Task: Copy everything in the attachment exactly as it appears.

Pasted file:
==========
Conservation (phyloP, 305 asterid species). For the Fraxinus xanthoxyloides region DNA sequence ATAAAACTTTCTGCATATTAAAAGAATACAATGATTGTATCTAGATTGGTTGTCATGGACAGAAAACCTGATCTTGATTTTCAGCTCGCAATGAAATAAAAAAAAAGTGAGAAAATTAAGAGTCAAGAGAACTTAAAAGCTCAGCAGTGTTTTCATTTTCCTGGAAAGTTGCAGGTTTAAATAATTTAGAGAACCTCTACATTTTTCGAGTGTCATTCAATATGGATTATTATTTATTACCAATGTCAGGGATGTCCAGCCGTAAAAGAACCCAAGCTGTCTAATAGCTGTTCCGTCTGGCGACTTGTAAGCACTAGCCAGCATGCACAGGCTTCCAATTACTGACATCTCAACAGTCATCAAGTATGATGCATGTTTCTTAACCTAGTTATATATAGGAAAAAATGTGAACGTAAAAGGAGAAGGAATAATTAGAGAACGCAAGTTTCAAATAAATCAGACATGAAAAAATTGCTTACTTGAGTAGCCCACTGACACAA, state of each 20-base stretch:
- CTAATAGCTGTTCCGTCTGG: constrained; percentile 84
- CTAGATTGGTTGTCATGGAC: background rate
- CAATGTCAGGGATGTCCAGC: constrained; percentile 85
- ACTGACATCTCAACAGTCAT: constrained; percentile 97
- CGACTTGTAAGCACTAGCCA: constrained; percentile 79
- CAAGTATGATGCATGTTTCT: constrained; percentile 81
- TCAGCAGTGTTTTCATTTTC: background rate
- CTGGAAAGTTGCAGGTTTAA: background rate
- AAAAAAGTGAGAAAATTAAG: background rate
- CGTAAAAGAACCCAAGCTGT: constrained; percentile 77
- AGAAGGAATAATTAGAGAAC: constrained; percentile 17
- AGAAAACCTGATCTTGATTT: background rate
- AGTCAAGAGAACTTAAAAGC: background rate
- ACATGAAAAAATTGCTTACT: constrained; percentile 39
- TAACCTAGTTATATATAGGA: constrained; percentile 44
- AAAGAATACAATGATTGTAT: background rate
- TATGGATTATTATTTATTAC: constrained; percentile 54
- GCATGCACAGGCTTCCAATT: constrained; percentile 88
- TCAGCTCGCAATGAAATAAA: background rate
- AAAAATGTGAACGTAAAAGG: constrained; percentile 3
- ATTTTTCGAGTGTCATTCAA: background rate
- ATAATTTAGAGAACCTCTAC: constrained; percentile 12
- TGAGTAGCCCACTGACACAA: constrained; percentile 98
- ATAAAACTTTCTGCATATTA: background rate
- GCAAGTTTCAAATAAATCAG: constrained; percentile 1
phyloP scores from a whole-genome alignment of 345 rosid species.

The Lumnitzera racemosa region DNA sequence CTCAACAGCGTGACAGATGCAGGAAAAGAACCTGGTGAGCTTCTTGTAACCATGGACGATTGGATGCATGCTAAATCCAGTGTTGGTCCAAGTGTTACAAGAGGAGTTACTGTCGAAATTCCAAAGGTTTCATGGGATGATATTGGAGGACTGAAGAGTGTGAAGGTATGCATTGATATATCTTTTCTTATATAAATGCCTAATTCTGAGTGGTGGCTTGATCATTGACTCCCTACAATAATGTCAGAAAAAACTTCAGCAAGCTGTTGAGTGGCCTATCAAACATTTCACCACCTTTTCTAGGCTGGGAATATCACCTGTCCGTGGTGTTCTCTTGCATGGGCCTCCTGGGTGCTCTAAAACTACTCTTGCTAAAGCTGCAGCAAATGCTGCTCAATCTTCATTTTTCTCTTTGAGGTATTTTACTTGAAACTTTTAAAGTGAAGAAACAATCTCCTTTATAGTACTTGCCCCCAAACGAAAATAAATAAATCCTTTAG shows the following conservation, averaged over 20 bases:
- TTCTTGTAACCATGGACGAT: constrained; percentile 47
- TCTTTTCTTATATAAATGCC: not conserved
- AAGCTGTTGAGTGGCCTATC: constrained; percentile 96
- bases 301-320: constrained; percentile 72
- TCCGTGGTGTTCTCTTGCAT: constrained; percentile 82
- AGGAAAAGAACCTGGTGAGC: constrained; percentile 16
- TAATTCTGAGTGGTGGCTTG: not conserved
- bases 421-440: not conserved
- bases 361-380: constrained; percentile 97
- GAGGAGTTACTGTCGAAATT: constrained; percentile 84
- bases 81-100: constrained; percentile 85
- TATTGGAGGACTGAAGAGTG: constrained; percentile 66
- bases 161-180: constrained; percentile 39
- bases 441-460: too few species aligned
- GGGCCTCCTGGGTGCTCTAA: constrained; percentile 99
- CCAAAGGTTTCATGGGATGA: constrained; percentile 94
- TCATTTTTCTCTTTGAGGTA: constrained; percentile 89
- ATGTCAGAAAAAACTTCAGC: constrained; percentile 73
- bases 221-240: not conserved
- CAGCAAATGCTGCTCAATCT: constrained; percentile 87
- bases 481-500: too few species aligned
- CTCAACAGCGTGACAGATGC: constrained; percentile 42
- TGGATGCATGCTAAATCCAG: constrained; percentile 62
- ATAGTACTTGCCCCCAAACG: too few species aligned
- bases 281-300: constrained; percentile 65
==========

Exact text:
Conservation (phyloP, 305 asterid species). For the Fraxinus xanthoxyloides region DNA sequence ATAAAACTTTCTGCATATTAAAAGAATACAATGATTGTATCTAGATTGGTTGTCATGGACAGAAAACCTGATCTTGATTTTCAGCTCGCAATGAAATAAAAAAAAAGTGAGAAAATTAAGAGTCAAGAGAACTTAAAAGCTCAGCAGTGTTTTCATTTTCCTGGAAAGTTGCAGGTTTAAATAATTTAGAGAACCTCTACATTTTTCGAGTGTCATTCAATATGGATTATTATTTATTACCAATGTCAGGGATGTCCAGCCGTAAAAGAACCCAAGCTGTCTAATAGCTGTTCCGTCTGGCGACTTGTAAGCACTAGCCAGCATGCACAGGCTTCCAATTACTGACATCTCAACAGTCATCAAGTATGATGCATGTTTCTTAACCTAGTTATATATAGGAAAAAATGTGAACGTAAAAGGAGAAGGAATAATTAGAGAACGCAAGTTTCAAATAAATCAGACATGAAAAAATTGCTTACTTGAGTAGCCCACTGACACAA, state of each 20-base stretch:
- CTAATAGCTGTTCCGTCTGG: constrained; percentile 84
- CTAGATTGGTTGTCATGGAC: background rate
- CAATGTCAGGGATGTCCAGC: constrained; percentile 85
- ACTGACATCTCAACAGTCAT: constrained; percentile 97
- CGACTTGTAAGCACTAGCCA: constrained; percentile 79
- CAAGTATGATGCATGTTTCT: constrained; percentile 81
- TCAGCAGTGTTTTCATTTTC: background rate
- CTGGAAAGTTGCAGGTTTAA: background rate
- AAAAAAGTGAGAAAATTAAG: background rate
- CGTAAAAGAACCCAAGCTGT: constrained; percentile 77
- AGAAGGAATAATTAGAGAAC: constrained; percentile 17
- AGAAAACCTGATCTTGATTT: background rate
- AGTCAAGAGAACTTAAAAGC: background rate
- ACATGAAAAAATTGCTTACT: constrained; percentile 39
- TAACCTAGTTATATATAGGA: constrained; percentile 44
- AAAGAATACAATGATTGTAT: background rate
- TATGGATTATTATTTATTAC: constrained; percentile 54
- GCATGCACAGGCTTCCAATT: constrained; percentile 88
- TCAGCTCGCAATGAAATAAA: background rate
- AAAAATGTGAACGTAAAAGG: constrained; percentile 3
- ATTTTTCGAGTGTCATTCAA: background rate
- ATAATTTAGAGAACCTCTAC: constrained; percentile 12
- TGAGTAGCCCACTGACACAA: constrained; percentile 98
- ATAAAACTTTCTGCATATTA: background rate
- GCAAGTTTCAAATAAATCAG: constrained; percentile 1
phyloP scores from a whole-genome alignment of 345 rosid species.

The Lumnitzera racemosa region DNA sequence CTCAACAGCGTGACAGATGCAGGAAAAGAACCTGGTGAGCTTCTTGTAACCATGGACGATTGGATGCATGCTAAATCCAGTGTTGGTCCAAGTGTTACAAGAGGAGTTACTGTCGAAATTCCAAAGGTTTCATGGGATGATATTGGAGGACTGAAGAGTGTGAAGGTATGCATTGATATATCTTTTCTTATATAAATGCCTAATTCTGAGTGGTGGCTTGATCATTGACTCCCTACAATAATGTCAGAAAAAACTTCAGCAAGCTGTTGAGTGGCCTATCAAACATTTCACCACCTTTTCTAGGCTGGGAATATCACCTGTCCGTGGTGTTCTCTTGCATGGGCCTCCTGGGTGCTCTAAAACTACTCTTGCTAAAGCTGCAGCAAATGCTGCTCAATCTTCATTTTTCTCTTTGAGGTATTTTACTTGAAACTTTTAAAGTGAAGAAACAATCTCCTTTATAGTACTTGCCCCCAAACGAAAATAAATAAATCCTTTAG shows the following conservation, averaged over 20 bases:
- TTCTTGTAACCATGGACGAT: constrained; percentile 47
- TCTTTTCTTATATAAATGCC: not conserved
- AAGCTGTTGAGTGGCCTATC: constrained; percentile 96
- bases 301-320: constrained; percentile 72
- TCCGTGGTGTTCTCTTGCAT: constrained; percentile 82
- AGGAAAAGAACCTGGTGAGC: constrained; percentile 16
- TAATTCTGAGTGGTGGCTTG: not conserved
- bases 421-440: not conserved
- bases 361-380: constrained; percentile 97
- GAGGAGTTACTGTCGAAATT: constrained; percentile 84
- bases 81-100: constrained; percentile 85
- TATTGGAGGACTGAAGAGTG: constrained; percentile 66
- bases 161-180: constrained; percentile 39
- bases 441-460: too few species aligned
- GGGCCTCCTGGGTGCTCTAA: constrained; percentile 99
- CCAAAGGTTTCATGGGATGA: constrained; percentile 94
- TCATTTTTCTCTTTGAGGTA: constrained; percentile 89
- ATGTCAGAAAAAACTTCAGC: constrained; percentile 73
- bases 221-240: not conserved
- CAGCAAATGCTGCTCAATCT: constrained; percentile 87
- bases 481-500: too few species aligned
- CTCAACAGCGTGACAGATGC: constrained; percentile 42
- TGGATGCATGCTAAATCCAG: constrained; percentile 62
- ATAGTACTTGCCCCCAAACG: too few species aligned
- bases 281-300: constrained; percentile 65